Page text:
In The Music of Light
, Lindsley Cameron chronicles the Japanese writer Kenzaburo Oe's remarkable relationship with his son Hikari. Although Hikari was born with a severe brain deformity that resulted in retardation, autism, near-blindness, and poor coordination, he has become an accomplished composer of classical music. Kenzaburo Oe, the winner of the 1994 Nobel Prize for Literature, has written much about Hikari and the rest of his family over the years. Cameron studies the intersections between Oe's life and work in this volume. She also discusses the nature of creativity, the scientific theories about brain injuries, and the history of musical savants.
Oe's close relationship with his son is unusual, especially in Japanese society, where men do not usually get very involved with raising their children. While helping Hikari deal with his health problems, the Oe family struggled to cope with their culture's severe discrimination against disabled people. Cameron describes Hikari's musical development and his amazing ability to memorize songs. Hikari's life story is an inherently fascinating one--a man who cannot express himself very well verbally somehow figured out how to do something most people cannot do: make up songs. Cameron interviewed both men and other family members for this book, and has done a good job of capturing their personalities on paper. Hikari and Kenzaburo Oe influence each other's work tremendously, and the elder Oe's writing and fame have had an enormous impact on the family's life. Fans of Kenzaburo Oe and people who are interested in the roots of creativity will find a lot to like in this book. --Jill Marquis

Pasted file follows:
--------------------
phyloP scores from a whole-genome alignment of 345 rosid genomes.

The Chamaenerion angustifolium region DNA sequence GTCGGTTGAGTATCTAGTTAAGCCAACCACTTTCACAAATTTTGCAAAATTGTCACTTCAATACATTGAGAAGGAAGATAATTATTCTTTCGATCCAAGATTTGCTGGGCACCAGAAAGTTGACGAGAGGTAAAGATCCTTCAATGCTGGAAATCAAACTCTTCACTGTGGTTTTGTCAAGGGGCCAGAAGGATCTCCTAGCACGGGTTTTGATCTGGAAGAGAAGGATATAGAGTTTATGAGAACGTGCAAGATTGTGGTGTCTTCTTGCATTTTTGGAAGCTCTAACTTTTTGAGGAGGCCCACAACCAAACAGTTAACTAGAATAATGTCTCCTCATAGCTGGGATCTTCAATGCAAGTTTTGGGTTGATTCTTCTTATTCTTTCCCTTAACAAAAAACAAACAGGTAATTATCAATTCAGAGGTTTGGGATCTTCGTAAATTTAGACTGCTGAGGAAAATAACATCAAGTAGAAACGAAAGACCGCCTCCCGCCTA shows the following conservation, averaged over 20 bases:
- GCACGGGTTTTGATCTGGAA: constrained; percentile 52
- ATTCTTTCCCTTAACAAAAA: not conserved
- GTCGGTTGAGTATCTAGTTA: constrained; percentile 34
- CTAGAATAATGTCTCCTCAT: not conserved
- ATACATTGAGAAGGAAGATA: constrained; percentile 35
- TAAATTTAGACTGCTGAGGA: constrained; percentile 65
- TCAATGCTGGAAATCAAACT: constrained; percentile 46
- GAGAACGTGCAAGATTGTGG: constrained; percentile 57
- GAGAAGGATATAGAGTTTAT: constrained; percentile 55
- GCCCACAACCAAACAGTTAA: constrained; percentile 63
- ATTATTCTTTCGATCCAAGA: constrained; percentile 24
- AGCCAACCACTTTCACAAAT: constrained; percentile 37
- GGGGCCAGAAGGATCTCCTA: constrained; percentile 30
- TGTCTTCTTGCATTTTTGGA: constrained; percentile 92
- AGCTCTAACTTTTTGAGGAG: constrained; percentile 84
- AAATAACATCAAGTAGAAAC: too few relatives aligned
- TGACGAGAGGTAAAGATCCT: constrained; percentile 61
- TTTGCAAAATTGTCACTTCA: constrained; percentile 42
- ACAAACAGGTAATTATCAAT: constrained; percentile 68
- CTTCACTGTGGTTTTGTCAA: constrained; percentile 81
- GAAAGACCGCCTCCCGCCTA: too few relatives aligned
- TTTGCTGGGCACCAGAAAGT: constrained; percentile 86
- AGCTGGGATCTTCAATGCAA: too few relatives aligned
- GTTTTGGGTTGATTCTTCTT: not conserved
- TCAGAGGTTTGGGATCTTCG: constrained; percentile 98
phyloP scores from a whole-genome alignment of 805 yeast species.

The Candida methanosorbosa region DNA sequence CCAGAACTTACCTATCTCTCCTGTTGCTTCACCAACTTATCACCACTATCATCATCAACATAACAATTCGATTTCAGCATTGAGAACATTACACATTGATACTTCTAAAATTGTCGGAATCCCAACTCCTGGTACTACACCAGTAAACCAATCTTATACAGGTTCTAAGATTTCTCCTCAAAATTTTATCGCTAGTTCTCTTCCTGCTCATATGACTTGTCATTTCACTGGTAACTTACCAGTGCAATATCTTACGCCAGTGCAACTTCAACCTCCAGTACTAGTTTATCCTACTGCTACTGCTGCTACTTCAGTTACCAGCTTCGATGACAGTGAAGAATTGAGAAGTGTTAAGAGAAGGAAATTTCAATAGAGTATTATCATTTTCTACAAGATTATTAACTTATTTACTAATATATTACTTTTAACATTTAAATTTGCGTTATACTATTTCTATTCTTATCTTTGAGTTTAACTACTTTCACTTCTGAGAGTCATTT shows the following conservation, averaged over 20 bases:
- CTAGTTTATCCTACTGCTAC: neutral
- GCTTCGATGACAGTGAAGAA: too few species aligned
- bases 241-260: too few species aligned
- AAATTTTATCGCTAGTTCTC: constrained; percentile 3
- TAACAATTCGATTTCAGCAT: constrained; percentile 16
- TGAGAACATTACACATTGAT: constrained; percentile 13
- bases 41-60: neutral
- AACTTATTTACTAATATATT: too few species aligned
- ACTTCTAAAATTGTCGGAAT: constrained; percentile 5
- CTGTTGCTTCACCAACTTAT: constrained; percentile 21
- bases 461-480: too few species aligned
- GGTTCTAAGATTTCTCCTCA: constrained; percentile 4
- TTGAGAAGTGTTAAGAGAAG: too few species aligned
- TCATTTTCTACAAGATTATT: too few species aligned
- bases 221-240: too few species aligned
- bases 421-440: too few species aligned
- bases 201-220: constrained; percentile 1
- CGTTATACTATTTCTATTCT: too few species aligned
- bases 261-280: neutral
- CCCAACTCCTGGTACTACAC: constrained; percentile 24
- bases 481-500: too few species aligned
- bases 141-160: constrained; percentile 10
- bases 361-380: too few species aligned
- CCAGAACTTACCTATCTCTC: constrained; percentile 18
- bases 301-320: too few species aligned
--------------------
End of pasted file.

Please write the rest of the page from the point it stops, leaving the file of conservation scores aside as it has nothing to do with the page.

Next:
From Publishers Weekly
Born in 1963 with a severe brain hernia, composer Hikari Oe?son of Nobel Prize-winning Japanese novelist Kenzaburo Oe?was saved from death by an operation that left him brain-damaged and autistic. Today, Hikari, with an IQ measured at 65, limited speech faculties, a mental age of 12 and prone to epileptic seizures, nevertheless composes musical pieces that are mature and steeped in the Western classical idiom, and which have won him a worldwide following among CD collectors. A remarkable testament to the human spirit, Hikari's creative unfolding, as Cameron makes clear in this delicately written report, was made possible largely by Kenzaburo's all-consuming devotion, combined with constant, imaginative care from the child's mother. Freelancer Cameron sensitively uses Japanese culture to mirror American ambivalence toward the handicapped, and she documents the extraordinary degree to which Kenzaburo's involvement with his son has shaped the themes and direction of his own life and his fiction. Her inspirational account also draws on brain and cognitive research to help explain savants' singular gifts.
Copyright 1998 Reed Business Information, Inc.